Is Albania becoming a part of Europe, or just returning to it? Does granting candidate status to the country mean a chance, a present or a merit? How do we view the “EU,” as a set of values or a valuable financial source for new member and candidate states? Is this the end of the integration process for Albania, or is it just the beginning of a long course of reforms that would finalize the country’s 24-year long aspirations of EU integration? These are some of the dilemmas and questions that remain unanswered in Tirana, on June 24, 2014 – several hours after the EU decision to grant Albania the status of candidate country to join the Union.
Contrastingly, a few years ago, enthusiasm over the invitation to join the EU was restrained in Tirana. There were no signs of massive public response to the news. It was the politicians who celebrated through their social network pages and television screens. This is a new type of behavior for Albanian citizens; developed in stark contrast to the entering NATO or granting Albanians free movement, with the EU decision on visa liberalization. This abstinence is understandable for several reasons: a significant degree of tiredness from the public on the expectations of the EU; the electoral promise for EU integration to the average citizen does no longer brings massive votes nor a competitive political thesis for the parties; local politicians are no longer considered the reformers the country desperately needs and the difficult economic situation makes citizens appear skeptical towards the big political and geopolitical projects.
From December 2013, when the decision for Albania was postponed, until June 2014, when it was approved, very few changes occurred in the country. The efforts of the new government, to liberalize the nature of its governance, remain fragile. Through the success of controlling the whole territory, new police measures against drug cultivators or the development of an effective tax system, tax and law enforcement have shown positive signs, but the whole package still remains insufficient in meeting the high expectations of the Albanian citizens. The new governing coalition has full power to pass sweeping reforms, but after 9 months, the Albanian parliament has yet to pass any important laws. It still has significant problems defining its priorities and governance standards among the coalition partners.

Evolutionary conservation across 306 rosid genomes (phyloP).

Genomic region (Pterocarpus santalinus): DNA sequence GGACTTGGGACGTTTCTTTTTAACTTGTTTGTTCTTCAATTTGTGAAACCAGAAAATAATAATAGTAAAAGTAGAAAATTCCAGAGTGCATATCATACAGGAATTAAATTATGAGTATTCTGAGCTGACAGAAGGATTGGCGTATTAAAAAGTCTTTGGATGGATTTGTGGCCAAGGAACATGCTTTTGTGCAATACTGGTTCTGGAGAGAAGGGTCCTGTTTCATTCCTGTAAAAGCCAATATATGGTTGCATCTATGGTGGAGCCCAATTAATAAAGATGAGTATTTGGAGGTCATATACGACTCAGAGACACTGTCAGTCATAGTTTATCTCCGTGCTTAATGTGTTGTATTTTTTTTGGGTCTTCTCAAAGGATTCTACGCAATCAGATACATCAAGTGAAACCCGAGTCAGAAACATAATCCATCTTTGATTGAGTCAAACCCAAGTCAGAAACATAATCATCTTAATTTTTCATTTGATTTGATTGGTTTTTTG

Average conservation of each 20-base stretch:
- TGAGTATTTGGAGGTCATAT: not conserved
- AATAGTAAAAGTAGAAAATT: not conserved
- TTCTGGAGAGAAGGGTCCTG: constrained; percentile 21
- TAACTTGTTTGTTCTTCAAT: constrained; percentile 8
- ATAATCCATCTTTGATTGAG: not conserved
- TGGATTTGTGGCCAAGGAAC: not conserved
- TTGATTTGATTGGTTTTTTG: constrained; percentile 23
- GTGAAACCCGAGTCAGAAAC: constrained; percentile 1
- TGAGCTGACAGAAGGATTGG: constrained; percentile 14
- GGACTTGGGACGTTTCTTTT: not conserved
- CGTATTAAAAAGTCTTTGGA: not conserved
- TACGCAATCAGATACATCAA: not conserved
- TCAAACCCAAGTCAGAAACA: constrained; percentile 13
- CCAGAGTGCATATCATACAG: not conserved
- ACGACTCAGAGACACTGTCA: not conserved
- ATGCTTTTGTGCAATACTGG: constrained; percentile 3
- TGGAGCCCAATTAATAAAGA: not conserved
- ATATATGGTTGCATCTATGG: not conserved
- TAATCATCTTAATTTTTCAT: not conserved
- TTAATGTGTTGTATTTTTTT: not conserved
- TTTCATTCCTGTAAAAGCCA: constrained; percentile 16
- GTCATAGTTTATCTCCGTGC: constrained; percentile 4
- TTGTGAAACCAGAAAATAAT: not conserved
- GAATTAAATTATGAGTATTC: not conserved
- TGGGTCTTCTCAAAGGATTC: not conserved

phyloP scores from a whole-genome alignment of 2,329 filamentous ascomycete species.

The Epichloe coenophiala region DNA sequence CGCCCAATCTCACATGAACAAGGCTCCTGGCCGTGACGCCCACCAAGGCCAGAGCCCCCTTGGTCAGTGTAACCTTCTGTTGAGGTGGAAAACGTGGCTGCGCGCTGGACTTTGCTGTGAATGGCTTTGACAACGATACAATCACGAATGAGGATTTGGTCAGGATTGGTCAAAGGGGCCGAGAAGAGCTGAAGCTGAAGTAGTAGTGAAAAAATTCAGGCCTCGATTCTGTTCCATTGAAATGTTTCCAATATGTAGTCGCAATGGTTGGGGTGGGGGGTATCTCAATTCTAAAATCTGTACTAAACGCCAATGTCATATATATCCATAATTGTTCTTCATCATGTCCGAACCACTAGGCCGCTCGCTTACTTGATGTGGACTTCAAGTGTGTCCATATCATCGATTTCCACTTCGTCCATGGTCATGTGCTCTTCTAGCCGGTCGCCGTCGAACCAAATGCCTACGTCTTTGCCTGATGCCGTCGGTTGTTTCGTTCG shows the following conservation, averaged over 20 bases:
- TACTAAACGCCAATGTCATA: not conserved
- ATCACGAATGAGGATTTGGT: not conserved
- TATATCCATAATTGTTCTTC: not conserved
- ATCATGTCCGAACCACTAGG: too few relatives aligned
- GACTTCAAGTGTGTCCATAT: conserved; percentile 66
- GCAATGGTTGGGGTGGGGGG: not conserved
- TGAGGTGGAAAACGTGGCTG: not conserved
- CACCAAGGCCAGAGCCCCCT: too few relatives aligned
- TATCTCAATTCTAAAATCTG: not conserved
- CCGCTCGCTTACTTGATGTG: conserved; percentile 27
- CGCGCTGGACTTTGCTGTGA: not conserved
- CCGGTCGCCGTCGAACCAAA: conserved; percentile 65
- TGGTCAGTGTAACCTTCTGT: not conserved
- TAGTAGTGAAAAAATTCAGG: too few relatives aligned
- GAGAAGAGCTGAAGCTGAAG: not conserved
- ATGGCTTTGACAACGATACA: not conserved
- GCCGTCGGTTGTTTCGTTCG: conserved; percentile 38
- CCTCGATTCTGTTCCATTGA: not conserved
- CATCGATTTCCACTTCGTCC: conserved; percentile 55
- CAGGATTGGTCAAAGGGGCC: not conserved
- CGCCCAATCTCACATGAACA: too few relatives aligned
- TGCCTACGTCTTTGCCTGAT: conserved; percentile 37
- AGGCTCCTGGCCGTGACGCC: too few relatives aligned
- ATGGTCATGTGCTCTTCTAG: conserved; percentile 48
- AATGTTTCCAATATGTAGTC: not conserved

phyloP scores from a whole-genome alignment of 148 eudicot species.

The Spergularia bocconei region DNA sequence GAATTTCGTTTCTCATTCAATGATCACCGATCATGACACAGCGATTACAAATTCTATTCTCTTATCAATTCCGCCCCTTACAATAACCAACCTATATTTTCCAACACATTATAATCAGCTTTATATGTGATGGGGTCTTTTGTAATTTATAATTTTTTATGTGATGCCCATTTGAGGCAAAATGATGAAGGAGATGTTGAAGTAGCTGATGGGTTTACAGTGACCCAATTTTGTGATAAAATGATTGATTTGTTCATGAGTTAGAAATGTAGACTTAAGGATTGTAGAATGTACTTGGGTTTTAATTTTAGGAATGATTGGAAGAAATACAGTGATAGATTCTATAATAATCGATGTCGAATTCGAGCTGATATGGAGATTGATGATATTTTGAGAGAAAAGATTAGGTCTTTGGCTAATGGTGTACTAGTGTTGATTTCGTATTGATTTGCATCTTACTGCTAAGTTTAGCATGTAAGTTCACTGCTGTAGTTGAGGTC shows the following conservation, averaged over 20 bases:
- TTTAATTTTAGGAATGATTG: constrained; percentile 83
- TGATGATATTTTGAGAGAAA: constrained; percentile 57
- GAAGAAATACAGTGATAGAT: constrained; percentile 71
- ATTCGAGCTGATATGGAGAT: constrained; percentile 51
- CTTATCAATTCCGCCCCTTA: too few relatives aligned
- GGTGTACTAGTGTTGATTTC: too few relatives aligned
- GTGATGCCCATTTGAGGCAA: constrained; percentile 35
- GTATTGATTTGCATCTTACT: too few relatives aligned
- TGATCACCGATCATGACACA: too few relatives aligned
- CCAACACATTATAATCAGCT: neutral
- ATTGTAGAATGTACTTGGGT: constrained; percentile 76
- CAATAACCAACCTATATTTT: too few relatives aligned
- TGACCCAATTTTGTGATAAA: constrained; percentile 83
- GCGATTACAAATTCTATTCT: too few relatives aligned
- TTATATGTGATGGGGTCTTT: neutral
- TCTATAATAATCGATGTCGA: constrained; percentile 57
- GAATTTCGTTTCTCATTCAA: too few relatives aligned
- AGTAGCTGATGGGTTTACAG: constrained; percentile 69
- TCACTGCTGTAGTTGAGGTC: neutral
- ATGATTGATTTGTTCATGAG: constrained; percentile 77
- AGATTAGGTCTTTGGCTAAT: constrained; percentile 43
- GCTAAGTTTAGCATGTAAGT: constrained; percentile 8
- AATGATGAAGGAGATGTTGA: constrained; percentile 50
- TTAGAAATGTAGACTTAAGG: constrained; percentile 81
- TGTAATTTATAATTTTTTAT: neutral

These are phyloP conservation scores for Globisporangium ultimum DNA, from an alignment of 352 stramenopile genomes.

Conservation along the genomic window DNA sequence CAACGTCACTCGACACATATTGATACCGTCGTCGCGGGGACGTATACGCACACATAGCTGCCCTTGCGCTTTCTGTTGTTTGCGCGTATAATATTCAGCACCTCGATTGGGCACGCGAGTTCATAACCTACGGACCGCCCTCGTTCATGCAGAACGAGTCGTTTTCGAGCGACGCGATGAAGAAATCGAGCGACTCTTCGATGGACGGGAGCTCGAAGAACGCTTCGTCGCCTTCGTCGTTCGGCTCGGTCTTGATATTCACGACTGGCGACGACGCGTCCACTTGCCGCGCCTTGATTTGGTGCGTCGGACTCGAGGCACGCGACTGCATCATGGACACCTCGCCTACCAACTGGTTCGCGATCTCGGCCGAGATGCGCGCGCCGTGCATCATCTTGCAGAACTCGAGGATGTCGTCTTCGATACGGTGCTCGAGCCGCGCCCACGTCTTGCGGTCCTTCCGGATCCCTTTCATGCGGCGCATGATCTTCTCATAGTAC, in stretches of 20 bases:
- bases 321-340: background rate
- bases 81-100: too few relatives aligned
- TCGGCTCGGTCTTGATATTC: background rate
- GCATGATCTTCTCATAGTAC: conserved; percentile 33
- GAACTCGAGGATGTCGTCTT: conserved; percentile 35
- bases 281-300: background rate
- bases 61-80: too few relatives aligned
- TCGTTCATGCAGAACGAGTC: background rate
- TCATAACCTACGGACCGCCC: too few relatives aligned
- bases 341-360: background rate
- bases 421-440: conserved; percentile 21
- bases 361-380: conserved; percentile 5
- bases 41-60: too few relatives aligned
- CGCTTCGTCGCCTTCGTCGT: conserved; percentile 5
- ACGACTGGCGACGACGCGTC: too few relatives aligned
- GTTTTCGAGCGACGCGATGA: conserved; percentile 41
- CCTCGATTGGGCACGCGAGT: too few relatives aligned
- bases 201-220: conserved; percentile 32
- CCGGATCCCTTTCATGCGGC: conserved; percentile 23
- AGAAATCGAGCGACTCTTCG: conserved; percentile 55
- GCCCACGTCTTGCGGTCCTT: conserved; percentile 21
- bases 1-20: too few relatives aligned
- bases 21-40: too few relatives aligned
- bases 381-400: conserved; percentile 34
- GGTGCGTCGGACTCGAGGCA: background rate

Most of the citizens, themselves Albanians, have misunderstood the whole EU concept. There has been political and media who misleadingly explained the EU and candidacy status. As a result, most Albanians believe being granted candidate-country- status means EU membership is around the corner; they also believe the EU will help the country overcome its economic crisis and boost economic development; will fund major projects and Albanian citizens will gain equal rights and privileges within the EU space. Only a minority understands the challenges and the great need for internal reforms, – a new political behavior, full deployment of the rule of law, the functioning of a competitive economy, complete freedom of media and independent institutions, a reliable justice system, new standards of governance with more transparency and stronger actions against corruption.
In regard to geopolitical developments, the Brussels’ decision to accept Albania’s application to EU ends the Albanian fears over prejudices against a Muslim majority country. It avoids the feeling of victimization that Tirana had in relation to favorable decisions from Brussels towards Belgrade in recent years. It comes as a message of support for Kosovo, and also confirms the European orientation of Albania. Status does not solve the candidates’ problems (eg. after 9 years, Macedonia has still made very limited progress), however, it remains encouraging. In contrast to some other countries in the Western Balkans, there is no political force against EU integration in Tirana. Even the lack of constructive opposition in the country does not give much space for critical or self-critical readings of the EU’s message. For example, it still remains difficult to politically translate the need for Albania’s economy to survive and be competitive in the region and beyond, and the ability of institutions to create a new model of behavior and functions that is comparable to EU standards and the legacy of the country.